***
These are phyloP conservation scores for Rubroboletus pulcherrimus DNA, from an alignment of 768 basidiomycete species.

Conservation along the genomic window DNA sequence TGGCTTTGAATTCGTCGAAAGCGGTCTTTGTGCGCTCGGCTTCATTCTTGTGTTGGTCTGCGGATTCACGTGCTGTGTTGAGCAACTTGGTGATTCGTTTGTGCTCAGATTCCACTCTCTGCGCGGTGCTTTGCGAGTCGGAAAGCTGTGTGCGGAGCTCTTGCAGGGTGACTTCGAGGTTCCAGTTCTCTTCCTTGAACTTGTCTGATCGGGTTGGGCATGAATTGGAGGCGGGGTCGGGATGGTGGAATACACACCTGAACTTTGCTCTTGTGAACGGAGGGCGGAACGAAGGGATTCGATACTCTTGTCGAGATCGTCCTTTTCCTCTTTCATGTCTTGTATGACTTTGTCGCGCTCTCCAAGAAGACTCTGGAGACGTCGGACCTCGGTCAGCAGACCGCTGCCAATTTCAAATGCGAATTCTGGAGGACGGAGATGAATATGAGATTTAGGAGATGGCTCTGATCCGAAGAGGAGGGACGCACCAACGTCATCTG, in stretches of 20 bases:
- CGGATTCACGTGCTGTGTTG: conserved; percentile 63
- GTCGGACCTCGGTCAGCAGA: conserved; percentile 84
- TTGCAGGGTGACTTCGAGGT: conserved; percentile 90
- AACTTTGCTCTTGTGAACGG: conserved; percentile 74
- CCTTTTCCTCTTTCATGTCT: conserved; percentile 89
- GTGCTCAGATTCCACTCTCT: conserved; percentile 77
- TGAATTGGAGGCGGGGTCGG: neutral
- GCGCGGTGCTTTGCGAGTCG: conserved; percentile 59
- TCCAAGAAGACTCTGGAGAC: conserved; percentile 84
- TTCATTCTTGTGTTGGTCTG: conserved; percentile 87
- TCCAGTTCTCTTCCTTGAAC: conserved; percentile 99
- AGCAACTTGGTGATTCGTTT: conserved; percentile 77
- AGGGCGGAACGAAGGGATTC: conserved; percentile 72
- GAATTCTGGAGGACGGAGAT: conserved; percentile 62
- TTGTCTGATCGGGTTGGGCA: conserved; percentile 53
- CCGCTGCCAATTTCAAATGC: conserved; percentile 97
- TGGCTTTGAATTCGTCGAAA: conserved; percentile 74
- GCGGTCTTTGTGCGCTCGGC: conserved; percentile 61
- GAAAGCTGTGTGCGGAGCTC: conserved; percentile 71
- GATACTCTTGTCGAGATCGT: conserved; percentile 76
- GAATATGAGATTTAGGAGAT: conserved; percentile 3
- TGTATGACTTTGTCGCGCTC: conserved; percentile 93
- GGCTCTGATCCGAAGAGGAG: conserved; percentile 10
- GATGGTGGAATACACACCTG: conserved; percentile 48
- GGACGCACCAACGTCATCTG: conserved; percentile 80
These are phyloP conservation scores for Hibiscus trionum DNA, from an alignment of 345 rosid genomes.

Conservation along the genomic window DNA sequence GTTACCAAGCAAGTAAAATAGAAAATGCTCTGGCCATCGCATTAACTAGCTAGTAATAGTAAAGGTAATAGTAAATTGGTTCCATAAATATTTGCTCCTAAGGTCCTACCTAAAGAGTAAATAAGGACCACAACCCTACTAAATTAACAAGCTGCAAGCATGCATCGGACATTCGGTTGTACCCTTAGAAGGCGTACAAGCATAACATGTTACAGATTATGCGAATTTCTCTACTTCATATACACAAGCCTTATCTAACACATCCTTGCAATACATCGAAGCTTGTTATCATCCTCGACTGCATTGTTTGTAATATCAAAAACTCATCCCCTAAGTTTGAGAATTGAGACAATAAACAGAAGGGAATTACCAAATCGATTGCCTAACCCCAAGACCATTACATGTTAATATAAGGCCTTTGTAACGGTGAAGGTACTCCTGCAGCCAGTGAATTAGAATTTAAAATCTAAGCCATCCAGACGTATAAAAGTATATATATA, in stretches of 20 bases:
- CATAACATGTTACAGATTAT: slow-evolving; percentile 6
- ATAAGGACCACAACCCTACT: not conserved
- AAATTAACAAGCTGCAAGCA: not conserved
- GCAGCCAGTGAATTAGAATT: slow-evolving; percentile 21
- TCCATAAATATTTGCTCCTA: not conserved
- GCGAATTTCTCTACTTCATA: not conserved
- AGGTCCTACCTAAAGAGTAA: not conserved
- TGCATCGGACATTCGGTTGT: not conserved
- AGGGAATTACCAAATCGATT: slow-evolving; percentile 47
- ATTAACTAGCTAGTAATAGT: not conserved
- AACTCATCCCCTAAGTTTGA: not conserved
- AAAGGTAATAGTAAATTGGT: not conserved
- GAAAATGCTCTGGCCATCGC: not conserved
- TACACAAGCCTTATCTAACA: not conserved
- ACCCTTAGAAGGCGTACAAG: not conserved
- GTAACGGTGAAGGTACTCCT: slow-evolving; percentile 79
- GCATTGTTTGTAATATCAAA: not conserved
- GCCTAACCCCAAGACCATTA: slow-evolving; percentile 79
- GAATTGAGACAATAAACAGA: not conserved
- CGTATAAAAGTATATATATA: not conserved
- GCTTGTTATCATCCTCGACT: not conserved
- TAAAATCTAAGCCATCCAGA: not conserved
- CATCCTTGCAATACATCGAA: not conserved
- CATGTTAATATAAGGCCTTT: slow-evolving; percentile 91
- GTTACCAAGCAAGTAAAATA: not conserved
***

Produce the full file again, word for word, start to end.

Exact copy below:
These are phyloP conservation scores for Rubroboletus pulcherrimus DNA, from an alignment of 768 basidiomycete species.

Conservation along the genomic window DNA sequence TGGCTTTGAATTCGTCGAAAGCGGTCTTTGTGCGCTCGGCTTCATTCTTGTGTTGGTCTGCGGATTCACGTGCTGTGTTGAGCAACTTGGTGATTCGTTTGTGCTCAGATTCCACTCTCTGCGCGGTGCTTTGCGAGTCGGAAAGCTGTGTGCGGAGCTCTTGCAGGGTGACTTCGAGGTTCCAGTTCTCTTCCTTGAACTTGTCTGATCGGGTTGGGCATGAATTGGAGGCGGGGTCGGGATGGTGGAATACACACCTGAACTTTGCTCTTGTGAACGGAGGGCGGAACGAAGGGATTCGATACTCTTGTCGAGATCGTCCTTTTCCTCTTTCATGTCTTGTATGACTTTGTCGCGCTCTCCAAGAAGACTCTGGAGACGTCGGACCTCGGTCAGCAGACCGCTGCCAATTTCAAATGCGAATTCTGGAGGACGGAGATGAATATGAGATTTAGGAGATGGCTCTGATCCGAAGAGGAGGGACGCACCAACGTCATCTG, in stretches of 20 bases:
- CGGATTCACGTGCTGTGTTG: conserved; percentile 63
- GTCGGACCTCGGTCAGCAGA: conserved; percentile 84
- TTGCAGGGTGACTTCGAGGT: conserved; percentile 90
- AACTTTGCTCTTGTGAACGG: conserved; percentile 74
- CCTTTTCCTCTTTCATGTCT: conserved; percentile 89
- GTGCTCAGATTCCACTCTCT: conserved; percentile 77
- TGAATTGGAGGCGGGGTCGG: neutral
- GCGCGGTGCTTTGCGAGTCG: conserved; percentile 59
- TCCAAGAAGACTCTGGAGAC: conserved; percentile 84
- TTCATTCTTGTGTTGGTCTG: conserved; percentile 87
- TCCAGTTCTCTTCCTTGAAC: conserved; percentile 99
- AGCAACTTGGTGATTCGTTT: conserved; percentile 77
- AGGGCGGAACGAAGGGATTC: conserved; percentile 72
- GAATTCTGGAGGACGGAGAT: conserved; percentile 62
- TTGTCTGATCGGGTTGGGCA: conserved; percentile 53
- CCGCTGCCAATTTCAAATGC: conserved; percentile 97
- TGGCTTTGAATTCGTCGAAA: conserved; percentile 74
- GCGGTCTTTGTGCGCTCGGC: conserved; percentile 61
- GAAAGCTGTGTGCGGAGCTC: conserved; percentile 71
- GATACTCTTGTCGAGATCGT: conserved; percentile 76
- GAATATGAGATTTAGGAGAT: conserved; percentile 3
- TGTATGACTTTGTCGCGCTC: conserved; percentile 93
- GGCTCTGATCCGAAGAGGAG: conserved; percentile 10
- GATGGTGGAATACACACCTG: conserved; percentile 48
- GGACGCACCAACGTCATCTG: conserved; percentile 80
These are phyloP conservation scores for Hibiscus trionum DNA, from an alignment of 345 rosid genomes.

Conservation along the genomic window DNA sequence GTTACCAAGCAAGTAAAATAGAAAATGCTCTGGCCATCGCATTAACTAGCTAGTAATAGTAAAGGTAATAGTAAATTGGTTCCATAAATATTTGCTCCTAAGGTCCTACCTAAAGAGTAAATAAGGACCACAACCCTACTAAATTAACAAGCTGCAAGCATGCATCGGACATTCGGTTGTACCCTTAGAAGGCGTACAAGCATAACATGTTACAGATTATGCGAATTTCTCTACTTCATATACACAAGCCTTATCTAACACATCCTTGCAATACATCGAAGCTTGTTATCATCCTCGACTGCATTGTTTGTAATATCAAAAACTCATCCCCTAAGTTTGAGAATTGAGACAATAAACAGAAGGGAATTACCAAATCGATTGCCTAACCCCAAGACCATTACATGTTAATATAAGGCCTTTGTAACGGTGAAGGTACTCCTGCAGCCAGTGAATTAGAATTTAAAATCTAAGCCATCCAGACGTATAAAAGTATATATATA, in stretches of 20 bases:
- CATAACATGTTACAGATTAT: slow-evolving; percentile 6
- ATAAGGACCACAACCCTACT: not conserved
- AAATTAACAAGCTGCAAGCA: not conserved
- GCAGCCAGTGAATTAGAATT: slow-evolving; percentile 21
- TCCATAAATATTTGCTCCTA: not conserved
- GCGAATTTCTCTACTTCATA: not conserved
- AGGTCCTACCTAAAGAGTAA: not conserved
- TGCATCGGACATTCGGTTGT: not conserved
- AGGGAATTACCAAATCGATT: slow-evolving; percentile 47
- ATTAACTAGCTAGTAATAGT: not conserved
- AACTCATCCCCTAAGTTTGA: not conserved
- AAAGGTAATAGTAAATTGGT: not conserved
- GAAAATGCTCTGGCCATCGC: not conserved
- TACACAAGCCTTATCTAACA: not conserved
- ACCCTTAGAAGGCGTACAAG: not conserved
- GTAACGGTGAAGGTACTCCT: slow-evolving; percentile 79
- GCATTGTTTGTAATATCAAA: not conserved
- GCCTAACCCCAAGACCATTA: slow-evolving; percentile 79
- GAATTGAGACAATAAACAGA: not conserved
- CGTATAAAAGTATATATATA: not conserved
- GCTTGTTATCATCCTCGACT: not conserved
- TAAAATCTAAGCCATCCAGA: not conserved
- CATCCTTGCAATACATCGAA: not conserved
- CATGTTAATATAAGGCCTTT: slow-evolving; percentile 91
- GTTACCAAGCAAGTAAAATA: not conserved